You are here

Settlers Museum of Southwest Virginia

-A A +A
1890s and later. 1322 Rocky Hollow Rd.

Founded in 1987, the museum is dedicated to telling the story of the area's early Scots-Irish and German settlers. A visitors' center, containing exhibits on the migration of these early settlers, is housed in an early-twentieth-century frame house. The outdoor museum's buildings include the Lindamood School (1894) built on land owned by Daniel Lindamood. In 1885 Smyth County had sixty-two one-room schools, few of which survive today. This simple frame building with its gable-front orientation is typical of the schools erected throughout the county during the late nineteenth century. Decommissioned in 1937 and converted into a house, the building was restored as a school and includes desks, a blackboard, and a wood stove. The Phillippi Farm, consisting of a farm-house and eleven outbuildings, depicts farm life at the turn of the twentieth century. The log farmhouse, now obscured by two-story frame and weatherboard additions, is typical of many late-nineteenth-century farmhouses in the area. It has a two-story porch with chamfered posts and simple brackets. A white picket fence encloses the yard and separates the house from the gardens, orchards, and livestock pastures. Completing the picture of a typical 1890s farm, the frame gable-roofed outbuildings, some clad in weatherboards and others in board-and-batten, include a granary, root cellar, well house, privy, wood and meat houses, washhouse, barn, chicken house, machine shed, corncrib, and wagon shed.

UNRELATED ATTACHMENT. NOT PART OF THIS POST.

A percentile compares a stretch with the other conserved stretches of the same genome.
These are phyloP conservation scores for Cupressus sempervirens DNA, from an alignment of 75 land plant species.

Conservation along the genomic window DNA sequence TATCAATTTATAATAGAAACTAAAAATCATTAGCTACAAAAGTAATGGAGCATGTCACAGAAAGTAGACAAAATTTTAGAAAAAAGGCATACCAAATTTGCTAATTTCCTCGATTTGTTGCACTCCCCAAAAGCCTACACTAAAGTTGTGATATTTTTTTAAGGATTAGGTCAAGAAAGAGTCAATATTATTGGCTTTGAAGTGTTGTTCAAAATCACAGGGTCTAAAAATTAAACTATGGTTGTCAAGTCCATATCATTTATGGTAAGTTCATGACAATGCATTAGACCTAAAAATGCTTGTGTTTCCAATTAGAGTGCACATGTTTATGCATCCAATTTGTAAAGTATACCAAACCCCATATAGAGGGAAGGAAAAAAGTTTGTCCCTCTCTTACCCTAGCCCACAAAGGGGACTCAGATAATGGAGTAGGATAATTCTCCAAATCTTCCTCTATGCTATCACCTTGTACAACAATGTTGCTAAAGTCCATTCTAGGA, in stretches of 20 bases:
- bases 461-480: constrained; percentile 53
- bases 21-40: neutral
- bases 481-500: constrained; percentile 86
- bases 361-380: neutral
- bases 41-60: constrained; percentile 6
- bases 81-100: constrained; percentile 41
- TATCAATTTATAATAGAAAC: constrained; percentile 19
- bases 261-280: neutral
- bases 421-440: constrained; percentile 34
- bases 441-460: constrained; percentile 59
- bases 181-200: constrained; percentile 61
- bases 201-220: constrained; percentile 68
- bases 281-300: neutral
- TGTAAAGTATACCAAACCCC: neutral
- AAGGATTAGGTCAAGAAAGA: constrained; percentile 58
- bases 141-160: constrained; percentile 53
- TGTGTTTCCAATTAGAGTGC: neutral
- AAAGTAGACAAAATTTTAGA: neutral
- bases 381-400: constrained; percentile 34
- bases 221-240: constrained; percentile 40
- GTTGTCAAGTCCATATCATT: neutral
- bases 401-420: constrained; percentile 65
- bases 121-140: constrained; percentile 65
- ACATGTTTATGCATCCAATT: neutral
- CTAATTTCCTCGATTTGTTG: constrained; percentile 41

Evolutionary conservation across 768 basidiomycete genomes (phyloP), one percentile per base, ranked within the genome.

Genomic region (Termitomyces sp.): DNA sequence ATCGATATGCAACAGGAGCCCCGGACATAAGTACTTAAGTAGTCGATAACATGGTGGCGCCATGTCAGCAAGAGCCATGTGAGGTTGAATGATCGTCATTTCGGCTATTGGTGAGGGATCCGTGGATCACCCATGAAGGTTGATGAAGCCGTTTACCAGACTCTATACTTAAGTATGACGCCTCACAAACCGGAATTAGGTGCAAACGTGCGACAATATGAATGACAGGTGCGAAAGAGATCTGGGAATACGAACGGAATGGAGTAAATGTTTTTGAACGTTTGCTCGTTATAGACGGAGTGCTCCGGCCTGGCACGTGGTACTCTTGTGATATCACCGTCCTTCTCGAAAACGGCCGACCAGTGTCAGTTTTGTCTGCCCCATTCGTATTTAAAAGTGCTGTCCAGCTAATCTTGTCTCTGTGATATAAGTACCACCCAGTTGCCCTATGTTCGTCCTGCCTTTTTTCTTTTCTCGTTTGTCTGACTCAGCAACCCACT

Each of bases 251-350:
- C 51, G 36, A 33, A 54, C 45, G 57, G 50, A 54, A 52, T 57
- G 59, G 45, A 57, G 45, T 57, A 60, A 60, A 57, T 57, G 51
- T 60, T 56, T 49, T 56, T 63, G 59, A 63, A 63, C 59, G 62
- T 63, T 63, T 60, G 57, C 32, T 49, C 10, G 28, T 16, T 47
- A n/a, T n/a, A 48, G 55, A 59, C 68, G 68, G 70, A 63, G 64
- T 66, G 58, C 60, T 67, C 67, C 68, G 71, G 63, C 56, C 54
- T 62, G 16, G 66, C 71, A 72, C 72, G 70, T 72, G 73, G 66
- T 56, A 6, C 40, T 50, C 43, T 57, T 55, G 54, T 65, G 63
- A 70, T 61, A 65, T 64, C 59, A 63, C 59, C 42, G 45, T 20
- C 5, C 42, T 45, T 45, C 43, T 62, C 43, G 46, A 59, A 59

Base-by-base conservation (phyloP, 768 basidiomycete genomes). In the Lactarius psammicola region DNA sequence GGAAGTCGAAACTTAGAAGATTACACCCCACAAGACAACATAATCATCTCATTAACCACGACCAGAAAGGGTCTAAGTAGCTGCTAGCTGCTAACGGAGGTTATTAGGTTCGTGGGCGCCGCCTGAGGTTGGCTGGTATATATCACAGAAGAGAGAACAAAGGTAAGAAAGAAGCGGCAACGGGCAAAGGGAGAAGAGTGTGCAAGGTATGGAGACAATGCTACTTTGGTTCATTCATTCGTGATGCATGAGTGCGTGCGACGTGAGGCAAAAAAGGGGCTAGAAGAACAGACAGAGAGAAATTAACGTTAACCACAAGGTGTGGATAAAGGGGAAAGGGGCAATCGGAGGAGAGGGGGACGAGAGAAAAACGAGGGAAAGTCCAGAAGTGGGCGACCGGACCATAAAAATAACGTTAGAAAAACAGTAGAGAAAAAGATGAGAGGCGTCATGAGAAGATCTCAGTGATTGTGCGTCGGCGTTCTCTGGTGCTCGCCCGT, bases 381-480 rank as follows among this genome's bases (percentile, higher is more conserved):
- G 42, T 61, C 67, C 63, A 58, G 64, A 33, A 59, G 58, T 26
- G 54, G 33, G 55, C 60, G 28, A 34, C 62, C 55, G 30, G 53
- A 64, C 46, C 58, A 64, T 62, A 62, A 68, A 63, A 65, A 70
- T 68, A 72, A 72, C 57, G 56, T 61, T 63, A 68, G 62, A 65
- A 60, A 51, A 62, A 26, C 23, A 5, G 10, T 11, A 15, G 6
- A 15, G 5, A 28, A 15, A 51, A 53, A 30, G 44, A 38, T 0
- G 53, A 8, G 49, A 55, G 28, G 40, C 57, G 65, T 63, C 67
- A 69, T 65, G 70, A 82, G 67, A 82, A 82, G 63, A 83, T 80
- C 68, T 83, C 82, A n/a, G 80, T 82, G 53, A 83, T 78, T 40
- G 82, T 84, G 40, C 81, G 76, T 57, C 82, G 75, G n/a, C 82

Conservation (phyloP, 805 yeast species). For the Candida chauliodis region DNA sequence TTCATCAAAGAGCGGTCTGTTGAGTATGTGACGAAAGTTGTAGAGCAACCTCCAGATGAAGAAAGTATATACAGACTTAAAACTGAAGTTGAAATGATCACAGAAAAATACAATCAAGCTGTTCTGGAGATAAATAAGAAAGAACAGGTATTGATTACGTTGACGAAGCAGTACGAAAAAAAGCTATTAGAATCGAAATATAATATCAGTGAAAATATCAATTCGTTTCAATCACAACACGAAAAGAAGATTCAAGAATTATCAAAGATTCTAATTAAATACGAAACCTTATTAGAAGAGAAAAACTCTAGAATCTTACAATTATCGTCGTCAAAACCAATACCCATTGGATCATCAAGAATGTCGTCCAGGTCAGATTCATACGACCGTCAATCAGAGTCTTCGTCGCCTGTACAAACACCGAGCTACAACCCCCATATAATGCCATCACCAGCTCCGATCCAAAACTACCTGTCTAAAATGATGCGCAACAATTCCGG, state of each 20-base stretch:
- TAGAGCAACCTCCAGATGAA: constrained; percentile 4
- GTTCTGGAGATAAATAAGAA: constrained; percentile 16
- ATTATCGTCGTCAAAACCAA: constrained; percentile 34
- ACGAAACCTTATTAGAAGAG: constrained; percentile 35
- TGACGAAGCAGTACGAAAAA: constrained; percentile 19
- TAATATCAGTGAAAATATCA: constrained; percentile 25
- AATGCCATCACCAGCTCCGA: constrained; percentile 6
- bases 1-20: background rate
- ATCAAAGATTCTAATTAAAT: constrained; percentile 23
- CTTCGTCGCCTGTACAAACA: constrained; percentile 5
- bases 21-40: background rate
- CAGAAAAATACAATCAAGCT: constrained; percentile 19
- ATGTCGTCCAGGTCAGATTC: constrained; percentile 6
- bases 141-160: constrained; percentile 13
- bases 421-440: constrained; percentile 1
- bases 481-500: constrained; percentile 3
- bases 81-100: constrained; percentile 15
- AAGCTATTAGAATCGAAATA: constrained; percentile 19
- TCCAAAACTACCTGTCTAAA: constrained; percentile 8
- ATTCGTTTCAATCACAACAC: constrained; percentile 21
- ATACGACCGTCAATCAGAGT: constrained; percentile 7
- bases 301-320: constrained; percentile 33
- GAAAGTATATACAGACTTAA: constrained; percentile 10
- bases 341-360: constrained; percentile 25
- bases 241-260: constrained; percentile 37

Writing Credits

Anne Carter Lee


What's Nearby


Anne Carter Lee, "Settlers Museum of Southwest Virginia", [Atkins, Virginia], SAH Archipedia, eds. Gabrielle Esperdy and Karen Kingsley, Charlottesville: UVaP, 2012—,

Print Source

Cover: Buildings of Virginia vol 2

Buildings of Virginia: Valley, Piedmont, Southside, and Southwest, Anne Carter Lee and contributors. Charlottesville: University of Virginia Press, 2015, 462-463.

If SAH Archipedia has been useful to you, please consider supporting it.

SAH Archipedia tells the story of the United States through its buildings, landscapes, and cities. This freely available resource empowers the public with authoritative knowledge that deepens their understanding and appreciation of the built environment. But the Society of Architectural Historians, which created SAH Archipedia with University of Virginia Press, needs your support to maintain the high-caliber research, writing, photography, cartography, editing, design, and programming that make SAH Archipedia a trusted online resource available to all who value the history of place, heritage tourism, and learning.